Objective: Physical activity intervention research involving individuals with serious mental illness are often not based on any theoretical framework. This study examined the construct validity of the Transtheoretical Model (TTM) in individuals with serious mental illness to guide future physical activity interventions.
Methods: Fifty-four individuals completed surveys that asked about their current stage of change for physical activity, self-efficacy, and perceived advantages and disadvantages of being more physically active.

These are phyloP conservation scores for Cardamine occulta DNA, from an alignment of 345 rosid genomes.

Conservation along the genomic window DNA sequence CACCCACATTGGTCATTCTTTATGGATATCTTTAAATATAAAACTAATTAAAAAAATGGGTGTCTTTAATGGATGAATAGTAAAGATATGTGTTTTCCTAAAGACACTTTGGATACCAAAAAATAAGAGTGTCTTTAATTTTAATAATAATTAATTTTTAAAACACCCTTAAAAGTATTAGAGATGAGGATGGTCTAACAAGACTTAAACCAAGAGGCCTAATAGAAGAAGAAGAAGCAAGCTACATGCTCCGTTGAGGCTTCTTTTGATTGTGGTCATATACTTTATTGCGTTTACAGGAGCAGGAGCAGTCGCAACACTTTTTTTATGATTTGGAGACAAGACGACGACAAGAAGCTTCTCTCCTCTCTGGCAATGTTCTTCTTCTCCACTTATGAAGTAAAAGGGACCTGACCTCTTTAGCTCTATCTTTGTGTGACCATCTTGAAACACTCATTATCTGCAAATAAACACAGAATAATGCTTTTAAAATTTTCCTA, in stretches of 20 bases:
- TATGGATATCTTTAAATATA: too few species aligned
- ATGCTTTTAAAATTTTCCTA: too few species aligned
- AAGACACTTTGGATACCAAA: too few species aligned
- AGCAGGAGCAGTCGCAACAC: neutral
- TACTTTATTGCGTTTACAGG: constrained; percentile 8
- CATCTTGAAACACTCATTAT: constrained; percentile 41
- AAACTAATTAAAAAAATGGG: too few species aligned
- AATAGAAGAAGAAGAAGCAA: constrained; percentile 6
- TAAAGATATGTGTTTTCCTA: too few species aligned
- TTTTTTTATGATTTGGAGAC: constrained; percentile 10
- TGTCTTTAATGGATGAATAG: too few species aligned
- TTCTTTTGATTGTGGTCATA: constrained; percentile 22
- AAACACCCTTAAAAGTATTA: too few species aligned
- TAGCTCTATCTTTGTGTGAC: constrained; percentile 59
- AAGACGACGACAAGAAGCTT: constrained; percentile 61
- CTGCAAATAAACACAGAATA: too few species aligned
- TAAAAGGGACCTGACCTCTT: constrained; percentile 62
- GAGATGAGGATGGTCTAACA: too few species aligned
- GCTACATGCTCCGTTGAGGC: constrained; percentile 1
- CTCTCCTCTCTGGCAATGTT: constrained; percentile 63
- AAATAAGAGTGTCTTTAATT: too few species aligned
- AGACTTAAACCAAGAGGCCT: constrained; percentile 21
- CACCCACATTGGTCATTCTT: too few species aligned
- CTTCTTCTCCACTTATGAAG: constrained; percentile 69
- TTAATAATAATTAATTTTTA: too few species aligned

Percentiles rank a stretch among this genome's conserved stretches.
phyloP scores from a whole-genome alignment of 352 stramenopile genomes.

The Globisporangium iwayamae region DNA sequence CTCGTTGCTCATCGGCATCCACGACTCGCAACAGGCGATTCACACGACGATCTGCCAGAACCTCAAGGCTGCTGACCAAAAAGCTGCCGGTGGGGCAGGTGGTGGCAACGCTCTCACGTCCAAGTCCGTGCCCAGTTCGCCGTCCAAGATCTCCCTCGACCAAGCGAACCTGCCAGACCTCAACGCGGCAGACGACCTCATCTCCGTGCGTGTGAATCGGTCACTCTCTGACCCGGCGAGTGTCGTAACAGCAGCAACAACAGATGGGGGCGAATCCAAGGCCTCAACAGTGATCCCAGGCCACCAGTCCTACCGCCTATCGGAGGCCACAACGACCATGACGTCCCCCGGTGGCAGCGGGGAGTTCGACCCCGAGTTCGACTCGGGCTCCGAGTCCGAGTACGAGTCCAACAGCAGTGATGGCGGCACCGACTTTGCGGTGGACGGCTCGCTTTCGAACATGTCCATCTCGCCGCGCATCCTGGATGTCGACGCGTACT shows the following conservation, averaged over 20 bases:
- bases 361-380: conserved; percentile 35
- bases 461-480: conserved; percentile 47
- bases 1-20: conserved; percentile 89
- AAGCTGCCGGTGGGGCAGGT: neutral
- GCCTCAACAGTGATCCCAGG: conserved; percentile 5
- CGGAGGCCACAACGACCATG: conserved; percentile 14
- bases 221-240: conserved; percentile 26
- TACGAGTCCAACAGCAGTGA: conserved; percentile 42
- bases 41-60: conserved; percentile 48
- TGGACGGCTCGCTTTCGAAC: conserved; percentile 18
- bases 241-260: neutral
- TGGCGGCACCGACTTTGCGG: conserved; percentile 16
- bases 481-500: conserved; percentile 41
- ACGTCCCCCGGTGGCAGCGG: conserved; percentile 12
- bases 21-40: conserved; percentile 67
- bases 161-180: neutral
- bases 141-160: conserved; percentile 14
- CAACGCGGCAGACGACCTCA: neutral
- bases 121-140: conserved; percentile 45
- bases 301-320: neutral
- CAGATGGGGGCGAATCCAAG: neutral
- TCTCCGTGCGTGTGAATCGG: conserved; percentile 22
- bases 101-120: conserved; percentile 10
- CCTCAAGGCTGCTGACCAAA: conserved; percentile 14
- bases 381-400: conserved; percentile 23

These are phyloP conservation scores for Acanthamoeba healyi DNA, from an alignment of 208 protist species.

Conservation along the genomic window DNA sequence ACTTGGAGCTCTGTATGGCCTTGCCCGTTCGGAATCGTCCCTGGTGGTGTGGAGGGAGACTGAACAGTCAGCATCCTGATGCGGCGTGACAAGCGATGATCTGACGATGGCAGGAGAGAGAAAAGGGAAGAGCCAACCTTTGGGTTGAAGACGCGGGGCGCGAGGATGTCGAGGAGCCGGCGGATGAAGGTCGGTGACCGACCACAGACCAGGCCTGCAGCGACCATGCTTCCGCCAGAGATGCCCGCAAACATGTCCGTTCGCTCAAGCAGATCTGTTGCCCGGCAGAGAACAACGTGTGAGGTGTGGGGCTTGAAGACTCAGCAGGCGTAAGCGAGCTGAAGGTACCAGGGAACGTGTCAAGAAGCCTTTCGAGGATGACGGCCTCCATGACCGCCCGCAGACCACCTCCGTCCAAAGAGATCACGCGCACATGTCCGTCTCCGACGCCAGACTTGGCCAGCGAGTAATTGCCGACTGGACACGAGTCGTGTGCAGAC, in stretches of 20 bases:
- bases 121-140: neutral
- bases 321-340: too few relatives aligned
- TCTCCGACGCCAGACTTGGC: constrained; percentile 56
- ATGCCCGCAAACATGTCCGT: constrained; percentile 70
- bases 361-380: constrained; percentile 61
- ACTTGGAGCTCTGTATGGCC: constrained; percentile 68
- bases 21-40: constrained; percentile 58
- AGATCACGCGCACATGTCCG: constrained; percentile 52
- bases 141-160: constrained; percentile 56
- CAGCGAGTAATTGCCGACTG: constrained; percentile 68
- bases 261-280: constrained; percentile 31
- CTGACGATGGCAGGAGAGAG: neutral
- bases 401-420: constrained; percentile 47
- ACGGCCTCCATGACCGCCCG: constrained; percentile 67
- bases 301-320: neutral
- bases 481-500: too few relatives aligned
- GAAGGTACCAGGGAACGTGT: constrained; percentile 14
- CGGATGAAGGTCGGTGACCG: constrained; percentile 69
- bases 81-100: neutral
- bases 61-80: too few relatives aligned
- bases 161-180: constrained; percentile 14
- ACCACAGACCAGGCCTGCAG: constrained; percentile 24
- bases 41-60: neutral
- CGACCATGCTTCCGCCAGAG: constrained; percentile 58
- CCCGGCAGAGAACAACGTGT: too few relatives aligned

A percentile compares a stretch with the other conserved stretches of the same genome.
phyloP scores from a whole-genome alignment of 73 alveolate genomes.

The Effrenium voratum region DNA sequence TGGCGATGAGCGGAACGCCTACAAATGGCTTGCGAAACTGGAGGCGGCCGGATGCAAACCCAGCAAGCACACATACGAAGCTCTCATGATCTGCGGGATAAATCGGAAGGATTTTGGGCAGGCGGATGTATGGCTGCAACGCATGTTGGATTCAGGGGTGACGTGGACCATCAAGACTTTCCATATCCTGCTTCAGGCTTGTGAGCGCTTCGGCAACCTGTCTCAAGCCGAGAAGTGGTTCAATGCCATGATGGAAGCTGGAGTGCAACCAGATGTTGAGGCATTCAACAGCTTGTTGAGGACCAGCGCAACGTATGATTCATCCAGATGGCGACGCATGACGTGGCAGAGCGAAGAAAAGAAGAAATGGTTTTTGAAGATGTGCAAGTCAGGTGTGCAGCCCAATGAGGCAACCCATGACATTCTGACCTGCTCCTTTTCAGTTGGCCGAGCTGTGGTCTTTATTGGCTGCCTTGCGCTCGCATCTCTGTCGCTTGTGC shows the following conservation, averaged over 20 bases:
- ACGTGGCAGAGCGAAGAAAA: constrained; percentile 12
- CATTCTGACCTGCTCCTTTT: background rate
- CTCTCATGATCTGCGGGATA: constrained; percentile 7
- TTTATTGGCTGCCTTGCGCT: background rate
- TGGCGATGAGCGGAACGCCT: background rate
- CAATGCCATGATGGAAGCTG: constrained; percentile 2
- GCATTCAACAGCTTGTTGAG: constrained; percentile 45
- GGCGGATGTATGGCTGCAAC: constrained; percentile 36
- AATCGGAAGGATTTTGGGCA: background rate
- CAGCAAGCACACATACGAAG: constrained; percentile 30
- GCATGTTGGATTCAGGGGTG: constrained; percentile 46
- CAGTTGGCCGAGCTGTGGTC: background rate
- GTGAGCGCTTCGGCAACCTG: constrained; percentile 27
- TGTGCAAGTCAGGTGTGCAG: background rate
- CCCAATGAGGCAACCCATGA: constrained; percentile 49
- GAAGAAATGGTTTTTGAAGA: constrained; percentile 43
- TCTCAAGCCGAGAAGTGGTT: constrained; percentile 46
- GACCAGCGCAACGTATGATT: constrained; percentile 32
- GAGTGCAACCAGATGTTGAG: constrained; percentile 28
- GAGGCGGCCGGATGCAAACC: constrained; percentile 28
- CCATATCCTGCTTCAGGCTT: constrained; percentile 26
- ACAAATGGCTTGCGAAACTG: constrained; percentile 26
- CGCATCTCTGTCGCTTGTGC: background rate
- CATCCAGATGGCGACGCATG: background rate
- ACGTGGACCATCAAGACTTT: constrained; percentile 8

Results: Most individuals reported being in the preparation stage of the TTM. As individuals approached the action and maintenance stages, self-efficacy and perceived benefits of physical activity increased significantly. Although perceived disadvantages decreased with each successive stage, this change was not significant.
Conclusions: This study's findings support the TTM's application in this population to structure physical activity interventions given that self-efficacy, perceived benefits of and barriers to physical activity differed across stages and changes were in the direction predicted by theory.